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elite: pretty much the best game ever

Friday, January 12, 2007

The classic game Elite has been enjoying a bit of a renaissance in my home lately. I’ve been giving the PS3 a break since (quickly) beating (the average) first person shooter, Resistance: Fall of Man, to enjoy some good retro-gaming (plus, I’m not about to fork over sixty bucks on another game that’s just ‘meh’… get on the stick with those true next gen titles, Sony).

Anyway, I’m fortunate enough to have a full copy of Elite for the 8-bit Apple //c — box, docs, and all. Having only superficially explored this game as a teenager, I never really appreciated the size of its virtual universe or the depth of its gameplay. It is truly Grand Theft Auto: Space in shear size and open-endedness.

Elite spans 8 galaxies, has 250 planets per galaxy (that’s 2000 planets!), and fits on one side of a 5.25-inch disk. That just blows my mind. Plus, the gameplay is astonishingly well-balanced. I’ve found myself consistently challenged and have graduated from one goal or strategy to the next in a very organic way.

At any point in the game, I may pursue the path of a trader, smuggler, bounty hunter, or pirate, or some combination thereof, and must deal with the challenges that each path presents. While these aren’t new roles in the space-faring genre, Elite implements them with incredible fluidity, particularly for an 8-bit game. You’ll find yourself shifting gears based on a number of factors like ship capability, storage capacity, money, and desire to achieve the ultimate space pilot status of ‘elite,’ naturally.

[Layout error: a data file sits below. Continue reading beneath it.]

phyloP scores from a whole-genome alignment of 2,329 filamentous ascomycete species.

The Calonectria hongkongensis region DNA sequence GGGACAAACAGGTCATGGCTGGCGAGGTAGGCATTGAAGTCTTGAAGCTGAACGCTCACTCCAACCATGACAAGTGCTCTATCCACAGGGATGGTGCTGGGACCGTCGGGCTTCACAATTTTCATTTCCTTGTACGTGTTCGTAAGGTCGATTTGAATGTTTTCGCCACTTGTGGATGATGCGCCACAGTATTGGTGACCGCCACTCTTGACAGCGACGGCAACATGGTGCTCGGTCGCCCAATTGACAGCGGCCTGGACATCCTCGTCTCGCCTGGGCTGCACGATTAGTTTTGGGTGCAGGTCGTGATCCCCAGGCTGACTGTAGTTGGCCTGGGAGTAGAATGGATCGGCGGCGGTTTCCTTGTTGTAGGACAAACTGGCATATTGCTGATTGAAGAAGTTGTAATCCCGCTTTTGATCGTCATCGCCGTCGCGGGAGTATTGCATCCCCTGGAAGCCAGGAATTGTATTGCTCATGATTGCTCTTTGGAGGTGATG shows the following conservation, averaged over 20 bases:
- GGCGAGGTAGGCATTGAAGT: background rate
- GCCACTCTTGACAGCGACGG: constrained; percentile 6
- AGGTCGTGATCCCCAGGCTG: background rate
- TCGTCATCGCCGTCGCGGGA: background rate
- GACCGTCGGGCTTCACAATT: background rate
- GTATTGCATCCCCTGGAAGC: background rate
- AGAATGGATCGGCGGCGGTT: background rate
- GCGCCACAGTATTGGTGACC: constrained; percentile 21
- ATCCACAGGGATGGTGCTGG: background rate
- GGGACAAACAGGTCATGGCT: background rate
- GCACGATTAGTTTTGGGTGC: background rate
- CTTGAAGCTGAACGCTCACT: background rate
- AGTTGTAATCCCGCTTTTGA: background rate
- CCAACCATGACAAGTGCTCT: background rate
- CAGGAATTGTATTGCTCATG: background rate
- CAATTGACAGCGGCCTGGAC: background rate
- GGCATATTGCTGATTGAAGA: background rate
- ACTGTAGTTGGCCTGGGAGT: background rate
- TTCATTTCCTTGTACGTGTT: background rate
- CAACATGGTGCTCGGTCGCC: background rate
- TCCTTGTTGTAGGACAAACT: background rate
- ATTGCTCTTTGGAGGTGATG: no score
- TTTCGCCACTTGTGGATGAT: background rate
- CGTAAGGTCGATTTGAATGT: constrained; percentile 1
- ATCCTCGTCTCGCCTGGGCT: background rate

So, basically, this old game still holds its own and I highly recommend you dust off an old copy and give it another go for old time’s sake… back when games made up for hardware limitations by actually being fun and unique.

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Anonymous John Forsythe ...


5.25 inch was like 360k or 720k right? And Double sided, high density could get up to 1+MB. Tons compared to the Atari you were making games for.

You may want to consider this title when it is released:

Blogger Lee ...

Check it, yo. One side of a DOS 3.3 formatted 5.25" disk, which is what Elite is, has about 130K of data storage capacity. Elite appears to use half that (based on Disk Map utility in Copy ][ Plus). That means this seemingly endless game fits comfortably in about 65K.

All the planet names (and most likely, their locations, economies and political climates) are generated using a Fibonacci algorithm. It's amazing that mathematical sequences can generate such playable worlds. (River Raid for the Atari used a similar algorithm to create a sequence of levels that gradually increased in difficulty.)

Apple II FAQs
Elite: Before the Frontier

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